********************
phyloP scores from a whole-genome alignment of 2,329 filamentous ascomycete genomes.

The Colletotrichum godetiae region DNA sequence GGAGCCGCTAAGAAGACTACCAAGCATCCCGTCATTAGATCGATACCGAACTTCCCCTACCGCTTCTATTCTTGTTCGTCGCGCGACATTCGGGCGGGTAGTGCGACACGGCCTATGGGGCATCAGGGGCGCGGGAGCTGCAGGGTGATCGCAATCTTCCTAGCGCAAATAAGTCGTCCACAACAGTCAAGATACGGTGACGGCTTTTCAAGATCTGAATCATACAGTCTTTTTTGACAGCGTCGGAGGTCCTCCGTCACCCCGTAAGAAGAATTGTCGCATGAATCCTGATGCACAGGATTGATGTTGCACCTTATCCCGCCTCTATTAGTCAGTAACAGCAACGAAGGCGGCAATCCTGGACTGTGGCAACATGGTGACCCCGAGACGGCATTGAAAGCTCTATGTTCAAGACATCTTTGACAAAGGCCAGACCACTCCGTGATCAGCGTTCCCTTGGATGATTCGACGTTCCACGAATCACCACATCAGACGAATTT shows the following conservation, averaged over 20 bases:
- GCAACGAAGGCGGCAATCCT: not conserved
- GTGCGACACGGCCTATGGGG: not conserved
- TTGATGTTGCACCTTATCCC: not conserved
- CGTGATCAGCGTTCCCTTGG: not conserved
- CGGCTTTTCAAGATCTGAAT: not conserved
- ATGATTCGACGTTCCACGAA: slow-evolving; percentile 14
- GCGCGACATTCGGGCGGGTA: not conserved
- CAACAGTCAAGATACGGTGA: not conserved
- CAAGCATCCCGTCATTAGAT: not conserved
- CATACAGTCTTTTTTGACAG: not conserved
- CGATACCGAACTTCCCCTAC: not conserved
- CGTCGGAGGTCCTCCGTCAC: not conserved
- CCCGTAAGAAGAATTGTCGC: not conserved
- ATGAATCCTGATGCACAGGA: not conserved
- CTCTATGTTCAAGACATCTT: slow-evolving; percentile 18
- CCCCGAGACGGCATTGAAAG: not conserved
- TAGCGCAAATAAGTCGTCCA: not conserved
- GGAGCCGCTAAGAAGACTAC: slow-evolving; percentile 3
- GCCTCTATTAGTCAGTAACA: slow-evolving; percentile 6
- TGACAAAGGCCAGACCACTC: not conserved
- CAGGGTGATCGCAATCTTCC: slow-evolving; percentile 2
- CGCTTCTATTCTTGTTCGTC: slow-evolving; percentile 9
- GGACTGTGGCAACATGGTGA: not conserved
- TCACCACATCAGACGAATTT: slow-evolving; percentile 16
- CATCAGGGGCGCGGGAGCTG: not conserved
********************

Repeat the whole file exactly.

phyloP scores from a whole-genome alignment of 2,329 filamentous ascomycete genomes.

The Colletotrichum godetiae region DNA sequence GGAGCCGCTAAGAAGACTACCAAGCATCCCGTCATTAGATCGATACCGAACTTCCCCTACCGCTTCTATTCTTGTTCGTCGCGCGACATTCGGGCGGGTAGTGCGACACGGCCTATGGGGCATCAGGGGCGCGGGAGCTGCAGGGTGATCGCAATCTTCCTAGCGCAAATAAGTCGTCCACAACAGTCAAGATACGGTGACGGCTTTTCAAGATCTGAATCATACAGTCTTTTTTGACAGCGTCGGAGGTCCTCCGTCACCCCGTAAGAAGAATTGTCGCATGAATCCTGATGCACAGGATTGATGTTGCACCTTATCCCGCCTCTATTAGTCAGTAACAGCAACGAAGGCGGCAATCCTGGACTGTGGCAACATGGTGACCCCGAGACGGCATTGAAAGCTCTATGTTCAAGACATCTTTGACAAAGGCCAGACCACTCCGTGATCAGCGTTCCCTTGGATGATTCGACGTTCCACGAATCACCACATCAGACGAATTT shows the following conservation, averaged over 20 bases:
- GCAACGAAGGCGGCAATCCT: not conserved
- GTGCGACACGGCCTATGGGG: not conserved
- TTGATGTTGCACCTTATCCC: not conserved
- CGTGATCAGCGTTCCCTTGG: not conserved
- CGGCTTTTCAAGATCTGAAT: not conserved
- ATGATTCGACGTTCCACGAA: slow-evolving; percentile 14
- GCGCGACATTCGGGCGGGTA: not conserved
- CAACAGTCAAGATACGGTGA: not conserved
- CAAGCATCCCGTCATTAGAT: not conserved
- CATACAGTCTTTTTTGACAG: not conserved
- CGATACCGAACTTCCCCTAC: not conserved
- CGTCGGAGGTCCTCCGTCAC: not conserved
- CCCGTAAGAAGAATTGTCGC: not conserved
- ATGAATCCTGATGCACAGGA: not conserved
- CTCTATGTTCAAGACATCTT: slow-evolving; percentile 18
- CCCCGAGACGGCATTGAAAG: not conserved
- TAGCGCAAATAAGTCGTCCA: not conserved
- GGAGCCGCTAAGAAGACTAC: slow-evolving; percentile 3
- GCCTCTATTAGTCAGTAACA: slow-evolving; percentile 6
- TGACAAAGGCCAGACCACTC: not conserved
- CAGGGTGATCGCAATCTTCC: slow-evolving; percentile 2
- CGCTTCTATTCTTGTTCGTC: slow-evolving; percentile 9
- GGACTGTGGCAACATGGTGA: not conserved
- TCACCACATCAGACGAATTT: slow-evolving; percentile 16
- CATCAGGGGCGCGGGAGCTG: not conserved